UNITED STATES of America, Plaintiff-Appellee, v. Gregory CRAFT, Defendant-Appellant.
Gregory Craft argues that the government lacked sufficient evidence to convict him of being a felon in possession of a firearm. See 18 U.S.C. § 922(g)(1). We reject his arguments and affirm.
In October 2016, Craft and Zachary Hallmon were standing in line at a convenience store when Craft pulled out a gun and told Hallmon to hand over his cash. Hallmon gave Craft some money, then Craft waved his gun toward the door and told Hallmon to leave. Craft soon followed Hallmon into the parking lot and fired a bullet into the air.
Two days later, police officers arrested Craft. During questioning, he said he had brought a gun into the store, and that officers could find it under a couch at his uncle’s house. Craft signed a written statement reciting those same facts. A detective obtained a warrant to search Craft’s uncle’s house and found a loaded Tanfoglio Model E15 .22 caliber revolver and some ammunition under a couch.
The government thereafter charged Craft with being a felon in possession of a firearm, namely, the Tanfoglio revolver. After a three-day trial, the jury convicted Craft of that charge. The district court later sentenced him to 120 months’ imprisonment. This appeal followed.
Craft challenges the sufficiency of the evidence supporting his conviction. We review the evidence in the light most favorable to the jury’s verdict and ask only whether any rational jury “could have found the essential elements of the crime beyond a reasonable doubt.” United States v. Castano, 543 F.3d 826, 837 (6th Cir. 2008).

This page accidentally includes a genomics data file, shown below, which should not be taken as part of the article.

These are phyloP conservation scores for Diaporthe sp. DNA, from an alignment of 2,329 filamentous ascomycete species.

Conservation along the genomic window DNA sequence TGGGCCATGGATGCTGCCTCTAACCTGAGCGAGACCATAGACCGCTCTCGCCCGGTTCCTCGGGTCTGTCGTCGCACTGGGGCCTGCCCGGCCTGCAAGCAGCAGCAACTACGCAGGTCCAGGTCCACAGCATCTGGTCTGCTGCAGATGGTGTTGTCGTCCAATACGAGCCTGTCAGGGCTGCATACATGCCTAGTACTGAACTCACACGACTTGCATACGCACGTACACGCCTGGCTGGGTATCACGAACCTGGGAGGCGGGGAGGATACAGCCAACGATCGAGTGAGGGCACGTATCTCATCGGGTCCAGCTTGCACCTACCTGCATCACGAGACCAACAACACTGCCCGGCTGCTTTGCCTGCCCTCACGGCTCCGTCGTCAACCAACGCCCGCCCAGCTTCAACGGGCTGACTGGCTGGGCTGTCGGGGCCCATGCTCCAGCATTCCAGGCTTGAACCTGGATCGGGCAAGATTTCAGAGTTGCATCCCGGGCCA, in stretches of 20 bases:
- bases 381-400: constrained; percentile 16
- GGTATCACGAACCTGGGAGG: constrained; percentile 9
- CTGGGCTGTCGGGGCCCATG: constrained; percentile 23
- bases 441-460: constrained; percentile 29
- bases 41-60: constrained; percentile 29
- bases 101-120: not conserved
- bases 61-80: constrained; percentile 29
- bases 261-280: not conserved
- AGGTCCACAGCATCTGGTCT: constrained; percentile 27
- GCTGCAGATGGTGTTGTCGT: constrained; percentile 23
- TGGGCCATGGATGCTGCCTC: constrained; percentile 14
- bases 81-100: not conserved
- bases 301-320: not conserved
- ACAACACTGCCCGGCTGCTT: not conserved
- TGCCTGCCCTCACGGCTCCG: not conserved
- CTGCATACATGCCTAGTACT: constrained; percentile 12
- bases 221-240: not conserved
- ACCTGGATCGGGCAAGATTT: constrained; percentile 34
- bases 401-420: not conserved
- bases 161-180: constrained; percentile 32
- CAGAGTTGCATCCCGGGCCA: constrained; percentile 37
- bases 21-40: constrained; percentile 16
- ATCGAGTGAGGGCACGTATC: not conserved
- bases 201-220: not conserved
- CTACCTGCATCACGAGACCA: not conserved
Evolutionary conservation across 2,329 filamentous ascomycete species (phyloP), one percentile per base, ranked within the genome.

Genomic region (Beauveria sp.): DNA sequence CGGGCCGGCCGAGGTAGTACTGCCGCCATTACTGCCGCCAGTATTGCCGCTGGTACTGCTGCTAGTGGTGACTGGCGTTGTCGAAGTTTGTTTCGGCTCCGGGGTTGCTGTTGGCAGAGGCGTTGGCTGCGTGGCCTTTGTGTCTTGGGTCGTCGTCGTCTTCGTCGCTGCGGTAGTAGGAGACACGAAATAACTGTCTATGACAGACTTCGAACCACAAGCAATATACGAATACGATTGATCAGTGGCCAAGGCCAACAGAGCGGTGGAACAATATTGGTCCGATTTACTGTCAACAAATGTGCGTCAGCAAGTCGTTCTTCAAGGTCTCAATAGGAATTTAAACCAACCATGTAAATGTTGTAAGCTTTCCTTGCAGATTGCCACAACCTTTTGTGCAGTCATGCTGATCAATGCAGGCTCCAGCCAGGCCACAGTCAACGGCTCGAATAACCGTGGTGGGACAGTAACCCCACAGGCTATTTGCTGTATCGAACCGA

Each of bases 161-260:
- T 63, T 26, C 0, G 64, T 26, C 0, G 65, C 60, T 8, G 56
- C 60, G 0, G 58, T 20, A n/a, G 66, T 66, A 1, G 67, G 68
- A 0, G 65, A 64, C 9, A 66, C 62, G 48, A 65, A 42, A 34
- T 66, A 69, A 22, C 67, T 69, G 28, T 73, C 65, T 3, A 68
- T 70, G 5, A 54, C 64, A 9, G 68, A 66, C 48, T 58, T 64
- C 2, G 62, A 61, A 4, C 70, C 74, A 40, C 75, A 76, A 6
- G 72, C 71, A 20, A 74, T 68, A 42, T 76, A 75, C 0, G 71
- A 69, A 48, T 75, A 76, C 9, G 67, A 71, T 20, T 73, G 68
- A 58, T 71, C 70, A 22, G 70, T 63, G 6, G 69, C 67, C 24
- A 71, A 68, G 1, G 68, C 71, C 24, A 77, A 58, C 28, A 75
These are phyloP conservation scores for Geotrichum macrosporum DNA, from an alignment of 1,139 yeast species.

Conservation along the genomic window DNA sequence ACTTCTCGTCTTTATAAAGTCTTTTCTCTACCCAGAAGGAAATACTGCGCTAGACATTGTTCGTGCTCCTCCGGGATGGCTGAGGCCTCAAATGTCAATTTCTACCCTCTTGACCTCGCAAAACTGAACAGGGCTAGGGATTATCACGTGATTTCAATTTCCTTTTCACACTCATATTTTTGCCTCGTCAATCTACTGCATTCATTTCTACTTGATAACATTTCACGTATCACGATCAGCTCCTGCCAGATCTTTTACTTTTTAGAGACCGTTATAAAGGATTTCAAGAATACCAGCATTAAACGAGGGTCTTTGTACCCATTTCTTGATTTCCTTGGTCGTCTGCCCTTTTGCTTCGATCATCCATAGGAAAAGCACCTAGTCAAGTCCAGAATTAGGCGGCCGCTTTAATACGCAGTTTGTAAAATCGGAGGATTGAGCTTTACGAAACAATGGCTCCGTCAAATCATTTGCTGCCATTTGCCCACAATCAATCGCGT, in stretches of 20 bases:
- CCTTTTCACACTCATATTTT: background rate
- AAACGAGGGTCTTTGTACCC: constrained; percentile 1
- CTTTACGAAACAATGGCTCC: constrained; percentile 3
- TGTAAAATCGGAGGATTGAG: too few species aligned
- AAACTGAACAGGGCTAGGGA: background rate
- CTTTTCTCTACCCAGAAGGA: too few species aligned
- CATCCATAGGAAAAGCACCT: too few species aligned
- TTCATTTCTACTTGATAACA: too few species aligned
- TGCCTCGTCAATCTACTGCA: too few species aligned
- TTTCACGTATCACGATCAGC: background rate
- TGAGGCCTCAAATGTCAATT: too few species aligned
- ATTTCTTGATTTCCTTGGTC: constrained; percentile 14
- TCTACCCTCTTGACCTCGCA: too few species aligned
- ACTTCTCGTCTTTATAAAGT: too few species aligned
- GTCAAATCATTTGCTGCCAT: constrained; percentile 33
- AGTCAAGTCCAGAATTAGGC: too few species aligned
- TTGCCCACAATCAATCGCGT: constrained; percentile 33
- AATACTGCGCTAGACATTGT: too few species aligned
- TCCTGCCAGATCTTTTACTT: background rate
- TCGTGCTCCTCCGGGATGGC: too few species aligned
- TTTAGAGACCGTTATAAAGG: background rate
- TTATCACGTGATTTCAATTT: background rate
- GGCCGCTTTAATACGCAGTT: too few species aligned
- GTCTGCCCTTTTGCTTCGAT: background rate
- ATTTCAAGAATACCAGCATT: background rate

Here, Craft contests only one element: possession of the specific gun named in the indictment—i.e., the Tanfoglio revolver. To prove that element, the government presented testimony from a variety of witnesses, including two detectives and Hallmon. One detective read Craft’s statement in which Craft admitted he possessed a gun at the convenience store, and that the gun was under a couch in his uncle’s house. Another detective testified that he found the revolver under a couch in that house. Hallmon testified that the Tanfoglio revolver was the same gun Craft had pulled out in the store. Based on this evidence, a reasonable jury could have concluded that Craft possessed the revolver named in the indictment.
Craft contends that Hallmon gave unreliable eyewitness testimony. Specifically, Craft points out that eight months had elapsed from the time Hallmon first saw the gun to when he identified it at trial, and also that Hallmon might not have gotten a good look at the gun because he feared for his life when he first saw it. But the jury—not the court—assesses the credibility of witnesses and decides how much weight to give their testimony. See United States v. Martinez, 430 F.3d 317, 330 (6th Cir. 2005). Here, the jury apparently believed Hallmon’s testimony that he was “a hundred percent positive” that the Tanfoglio revolver was the same gun Craft had in the store.
Craft also contends that, because a detective knowingly backdated his signature on Craft’s written statement, the detective might have altered other things in the statement too. Whether the detective told the truth when he testified about Craft’s statement, however, is likewise a question for the jury. See id. And in any event Craft fails to identify any inaccuracies in the detective’s testimony or the written statement itself, which Craft signed—and initialed on each page—to confirm as “true and correct.” Thus his argument is meritless.
The district court’s judgment is affirmed.
KETHLEDGE, Circuit Judge.